Page:Dictionary of National Biography volume 40.djvu/80

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<span title="Chester">ter, London Marriage Licenses, ed. Foster, col. 958); secondly, Catherine, sister of Lord Hawley; and thirdly, by license dated 18 March 1668, Mary, daughter of Sir Thomas Evelyn, bart., of Long Ditton, Surrey, and widow of Edmond Ironside of Rickmansworth, Hertfordshire, who survived him. By his first wife he left a son and a daughter, Anne, who married John Fry of Yarty, Devonshire, son of the regicide John Fry (1609–1657) [q. v.]

His son, Sir Robert Napier (1642?–1700), born about 1642, matriculated at Oxford from Trinity College on 1 April 1656, but did not graduate, and became a member of the Middle Temple in 1660. He is wrongly stated to have been master of the hanaper office. On 27 Jan. 1681, being then high sheriff for Dorset, he was knighted (Luttrell, Brief Historical Relation, i. 64), and on 25 Feb. 1682 became a baronet. He was M.P. for Weymouth and Melcombe Regis in 1689–90, and for Dorchester in 1690 till unseated on 6 Oct. 1690. He was, however, re-elected in 1698. Napier died on 31 Oct. 1700. By license dated 25 Oct. 1667 he married Sophia Evelyn of Long Ditton.

[Hutchins's Dorset, 3rd ed. ii. 770; Burke's Extinct Baronetage.]

G. G.

NAPIER, ROBERT (1791–1876), marine engineer, born at Dumbarton on 18 June 1791, was the son of a well-to-do blacksmith and burgess of that town. After receiving a good general education at the Dumbarton grammar school, and acquiring considerable skill in mathematical and architectural drawing under the instruction of a friend of his father, named Traill, who was connected with Messrs. Dixon's works, Napier was in 1807, at his own request, apprenticed to his father for five years. He occupied his spare time in making small tools, drawing-instruments, guns, and gun-locks, and executed the smith's work for Messrs. Stirling's extensive calico-printing works. At the end of his apprenticeship in 1812 Napier went to Edinburgh, where, after precarious employment at low wages, he obtained a post in Robert Stevenson's works. A blunder in his first attempt to construct the boiler of a steam-engine led to Napier's return to his father, and in 1815 he purchased a small blacksmith's business in Greyfriars' Wynd, Glasgow. He succeeded so well as to be able to remove his business to the Camlachie works in Gallowgate, which had been previously occupied by his cousin, David Napier [q. v.] Here he engaged in ironfounding and engineering, and in 1823 constructed his first marine engine for the steamship Leven, which was to ply between Glasgow and Dumbarton. In 1826 he constructed the engines for the Eclipse, for the Glasgow and Belfast route; and in 1827, in a steamboat race on the Clyde, two vessels with engines provided by Napier proved the fastest. The following year Napier took over more extensive works at the Vulcan foundry in Washington Street, near the harbour, the deepening of which enabled vessels of larger size to be built, and provided with engines at Glasgow. In 1830 he joined the Glasgow Steam-packet Company, and supplied the engines for most of its vessels running between Glasgow and Liverpool. Three years later he was consulted as to the practicability of running steamships between England and New York; his report was favourable, but the project was abandoned for lack of funds. In 1834 Napier engined three steam-packets to ply between London and Dundee, and in the following year succeeded his cousin David at the Lancefield foundry on Anderston Quay.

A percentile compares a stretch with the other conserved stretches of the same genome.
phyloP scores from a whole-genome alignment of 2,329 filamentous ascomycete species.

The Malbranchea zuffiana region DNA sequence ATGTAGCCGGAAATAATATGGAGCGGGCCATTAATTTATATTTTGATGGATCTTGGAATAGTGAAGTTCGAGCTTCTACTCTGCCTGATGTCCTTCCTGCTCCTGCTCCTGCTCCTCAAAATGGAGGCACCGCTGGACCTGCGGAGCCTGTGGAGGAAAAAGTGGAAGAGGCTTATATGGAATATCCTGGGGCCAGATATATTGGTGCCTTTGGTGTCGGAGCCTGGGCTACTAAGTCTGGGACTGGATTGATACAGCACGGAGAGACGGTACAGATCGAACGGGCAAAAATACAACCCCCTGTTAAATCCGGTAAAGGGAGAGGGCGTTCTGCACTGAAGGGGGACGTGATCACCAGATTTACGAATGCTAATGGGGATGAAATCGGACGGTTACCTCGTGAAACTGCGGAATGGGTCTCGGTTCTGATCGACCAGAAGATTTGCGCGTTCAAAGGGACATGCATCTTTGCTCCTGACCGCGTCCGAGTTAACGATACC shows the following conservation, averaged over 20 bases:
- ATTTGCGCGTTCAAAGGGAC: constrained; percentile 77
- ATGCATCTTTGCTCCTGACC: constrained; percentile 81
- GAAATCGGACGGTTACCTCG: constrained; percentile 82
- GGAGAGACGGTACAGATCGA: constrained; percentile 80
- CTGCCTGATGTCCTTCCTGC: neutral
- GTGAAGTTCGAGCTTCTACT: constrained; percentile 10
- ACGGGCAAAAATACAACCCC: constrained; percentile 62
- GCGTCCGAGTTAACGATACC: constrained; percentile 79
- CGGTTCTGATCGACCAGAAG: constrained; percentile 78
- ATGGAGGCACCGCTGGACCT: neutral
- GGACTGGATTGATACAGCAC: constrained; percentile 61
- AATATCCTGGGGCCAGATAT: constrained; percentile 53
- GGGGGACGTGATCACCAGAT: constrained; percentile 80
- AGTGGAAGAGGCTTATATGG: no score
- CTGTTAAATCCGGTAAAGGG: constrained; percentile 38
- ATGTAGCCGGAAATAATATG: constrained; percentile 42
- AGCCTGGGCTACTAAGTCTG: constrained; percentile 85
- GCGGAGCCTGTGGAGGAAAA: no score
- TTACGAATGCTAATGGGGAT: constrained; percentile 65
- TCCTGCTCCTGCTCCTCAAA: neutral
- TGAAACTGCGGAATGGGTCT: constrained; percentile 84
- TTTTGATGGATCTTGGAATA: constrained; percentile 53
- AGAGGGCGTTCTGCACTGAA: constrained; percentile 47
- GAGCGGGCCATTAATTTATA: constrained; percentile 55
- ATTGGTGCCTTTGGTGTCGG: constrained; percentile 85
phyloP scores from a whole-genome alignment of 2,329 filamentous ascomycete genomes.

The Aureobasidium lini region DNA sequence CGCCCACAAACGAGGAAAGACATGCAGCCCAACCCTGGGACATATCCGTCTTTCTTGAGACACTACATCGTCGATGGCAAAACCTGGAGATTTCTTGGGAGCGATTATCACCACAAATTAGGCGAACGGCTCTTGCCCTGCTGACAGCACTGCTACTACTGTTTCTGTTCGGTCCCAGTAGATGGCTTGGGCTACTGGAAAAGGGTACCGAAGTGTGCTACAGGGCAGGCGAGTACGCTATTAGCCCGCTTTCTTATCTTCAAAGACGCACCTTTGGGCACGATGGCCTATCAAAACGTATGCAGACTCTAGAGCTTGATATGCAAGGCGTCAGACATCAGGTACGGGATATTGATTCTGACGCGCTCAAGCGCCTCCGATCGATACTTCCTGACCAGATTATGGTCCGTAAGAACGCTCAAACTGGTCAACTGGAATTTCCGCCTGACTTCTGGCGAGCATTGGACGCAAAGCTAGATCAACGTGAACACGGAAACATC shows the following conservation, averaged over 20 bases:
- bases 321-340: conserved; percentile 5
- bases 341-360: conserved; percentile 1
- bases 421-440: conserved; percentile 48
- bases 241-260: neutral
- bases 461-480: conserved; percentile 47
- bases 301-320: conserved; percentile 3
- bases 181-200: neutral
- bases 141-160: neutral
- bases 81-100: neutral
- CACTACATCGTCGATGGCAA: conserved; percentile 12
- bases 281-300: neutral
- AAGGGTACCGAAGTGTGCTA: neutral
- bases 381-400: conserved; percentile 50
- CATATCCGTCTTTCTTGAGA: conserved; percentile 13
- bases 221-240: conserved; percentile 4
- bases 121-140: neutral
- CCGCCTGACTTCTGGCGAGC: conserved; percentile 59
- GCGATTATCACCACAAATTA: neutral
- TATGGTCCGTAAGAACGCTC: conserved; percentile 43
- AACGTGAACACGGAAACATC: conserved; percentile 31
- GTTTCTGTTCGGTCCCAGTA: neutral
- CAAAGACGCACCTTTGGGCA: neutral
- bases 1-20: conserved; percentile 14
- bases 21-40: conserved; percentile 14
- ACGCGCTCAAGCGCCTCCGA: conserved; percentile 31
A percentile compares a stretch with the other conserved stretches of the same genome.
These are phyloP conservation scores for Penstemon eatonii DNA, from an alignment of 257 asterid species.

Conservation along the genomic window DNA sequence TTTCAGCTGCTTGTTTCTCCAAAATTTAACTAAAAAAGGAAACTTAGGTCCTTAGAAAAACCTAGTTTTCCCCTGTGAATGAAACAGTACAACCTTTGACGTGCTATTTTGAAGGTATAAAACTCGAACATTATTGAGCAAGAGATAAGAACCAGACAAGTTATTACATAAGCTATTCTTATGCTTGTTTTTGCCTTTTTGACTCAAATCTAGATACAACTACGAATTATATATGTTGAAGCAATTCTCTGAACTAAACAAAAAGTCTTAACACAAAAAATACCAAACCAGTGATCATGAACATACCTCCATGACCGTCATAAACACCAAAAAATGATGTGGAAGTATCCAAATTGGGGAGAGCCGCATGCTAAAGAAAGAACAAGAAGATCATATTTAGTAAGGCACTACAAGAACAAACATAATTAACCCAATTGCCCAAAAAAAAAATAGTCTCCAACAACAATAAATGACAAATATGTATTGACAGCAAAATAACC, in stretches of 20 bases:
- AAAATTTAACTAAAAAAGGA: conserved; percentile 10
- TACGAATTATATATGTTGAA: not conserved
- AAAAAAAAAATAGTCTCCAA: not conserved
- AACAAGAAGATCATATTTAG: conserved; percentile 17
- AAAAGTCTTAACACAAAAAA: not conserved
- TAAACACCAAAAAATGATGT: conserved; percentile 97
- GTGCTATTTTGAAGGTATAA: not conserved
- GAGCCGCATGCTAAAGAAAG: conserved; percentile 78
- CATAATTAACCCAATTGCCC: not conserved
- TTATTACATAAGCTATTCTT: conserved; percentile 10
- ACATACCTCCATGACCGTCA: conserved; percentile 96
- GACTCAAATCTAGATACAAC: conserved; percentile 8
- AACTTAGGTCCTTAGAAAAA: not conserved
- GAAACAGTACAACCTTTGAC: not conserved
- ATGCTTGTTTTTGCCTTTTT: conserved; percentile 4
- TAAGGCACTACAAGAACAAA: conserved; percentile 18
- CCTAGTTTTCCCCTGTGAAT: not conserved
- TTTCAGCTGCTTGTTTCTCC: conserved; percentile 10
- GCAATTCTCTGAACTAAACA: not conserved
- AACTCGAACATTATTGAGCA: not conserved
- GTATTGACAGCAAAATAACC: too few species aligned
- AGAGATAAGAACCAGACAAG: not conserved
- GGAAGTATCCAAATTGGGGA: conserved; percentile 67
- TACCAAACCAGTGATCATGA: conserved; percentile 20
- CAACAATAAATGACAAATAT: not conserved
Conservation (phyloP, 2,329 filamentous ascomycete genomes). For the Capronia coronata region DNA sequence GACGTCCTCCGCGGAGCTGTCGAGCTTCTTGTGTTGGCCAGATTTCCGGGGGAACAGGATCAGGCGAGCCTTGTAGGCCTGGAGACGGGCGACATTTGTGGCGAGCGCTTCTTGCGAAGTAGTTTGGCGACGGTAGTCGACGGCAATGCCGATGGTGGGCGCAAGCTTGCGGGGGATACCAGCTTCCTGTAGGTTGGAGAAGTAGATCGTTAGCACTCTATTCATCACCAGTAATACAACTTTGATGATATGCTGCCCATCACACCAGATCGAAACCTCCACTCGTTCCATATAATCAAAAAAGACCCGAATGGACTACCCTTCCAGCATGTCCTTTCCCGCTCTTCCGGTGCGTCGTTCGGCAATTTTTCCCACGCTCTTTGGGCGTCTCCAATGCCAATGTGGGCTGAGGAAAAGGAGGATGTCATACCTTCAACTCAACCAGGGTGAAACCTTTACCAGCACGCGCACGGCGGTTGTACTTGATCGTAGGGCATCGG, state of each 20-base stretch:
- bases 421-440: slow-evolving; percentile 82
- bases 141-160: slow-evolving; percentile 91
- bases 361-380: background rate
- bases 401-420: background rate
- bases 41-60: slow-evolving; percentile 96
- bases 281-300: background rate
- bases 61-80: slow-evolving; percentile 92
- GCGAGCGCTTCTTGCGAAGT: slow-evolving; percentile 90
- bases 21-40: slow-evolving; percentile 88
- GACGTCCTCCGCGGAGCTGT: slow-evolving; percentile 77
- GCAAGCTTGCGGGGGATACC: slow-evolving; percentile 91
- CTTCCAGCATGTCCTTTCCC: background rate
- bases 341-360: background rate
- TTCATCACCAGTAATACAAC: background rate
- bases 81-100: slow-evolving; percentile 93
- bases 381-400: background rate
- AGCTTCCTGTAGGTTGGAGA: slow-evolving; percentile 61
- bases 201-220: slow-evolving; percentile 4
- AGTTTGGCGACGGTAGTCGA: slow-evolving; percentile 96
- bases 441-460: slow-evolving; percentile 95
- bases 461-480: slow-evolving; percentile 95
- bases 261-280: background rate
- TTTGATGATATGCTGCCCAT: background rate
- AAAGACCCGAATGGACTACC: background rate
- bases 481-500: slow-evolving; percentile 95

In 1836 Napier supplied engines of 230 horse-power for the East India Company's vessel Berenice, and soon after engines of 280 horse-power for the same company's Zenobia (drawings of the Berenice are given on plates xcv. and xcvi. in Tredgold, The Steam Engine, ed. Woolhouse). In 1839 he engined the British Queen, which was to run between England and New York, and the Fire King, a steam yacht belonging to Mr. Assheton Smith, which proved the fastest vessel then afloat. In 1840 he became member of the Institution of Civil Engineers, and executed his first commission for the government by supplying engines for the Vesuvius and the Stromboli. About the same time he contracted to supply Samuel Cunard with engines of 300 horse-power for three vessels of 1,000 tons, to carry mails to North America. Convinced that these were not large enough, Napier induced Cunard to order four vessels of 1,200 tons and 400 horse-power; and, to meet the expense, others were induced to join in the contract. This was the origin of the Cunard Company; and for fifteen years Napier engined all their paddle-wheel ships.

Hitherto Napier had confined himself to constructing engines, but in 1841 he opened his shipbuilding yard at Govan, and in 1843 he built his first ship, the Vanguard, of 680 tons, for the Glasgow and Dublin route. In 1850 he began constructing iron ships, his first being one for the Peninsular and Oriental Company in 1852; in 1851 he was a juror at the Great Exhibition, London. In 1854 he built for the Cunard Company the Persia, of 3,300 tons; in 1855 he was a juror at the Paris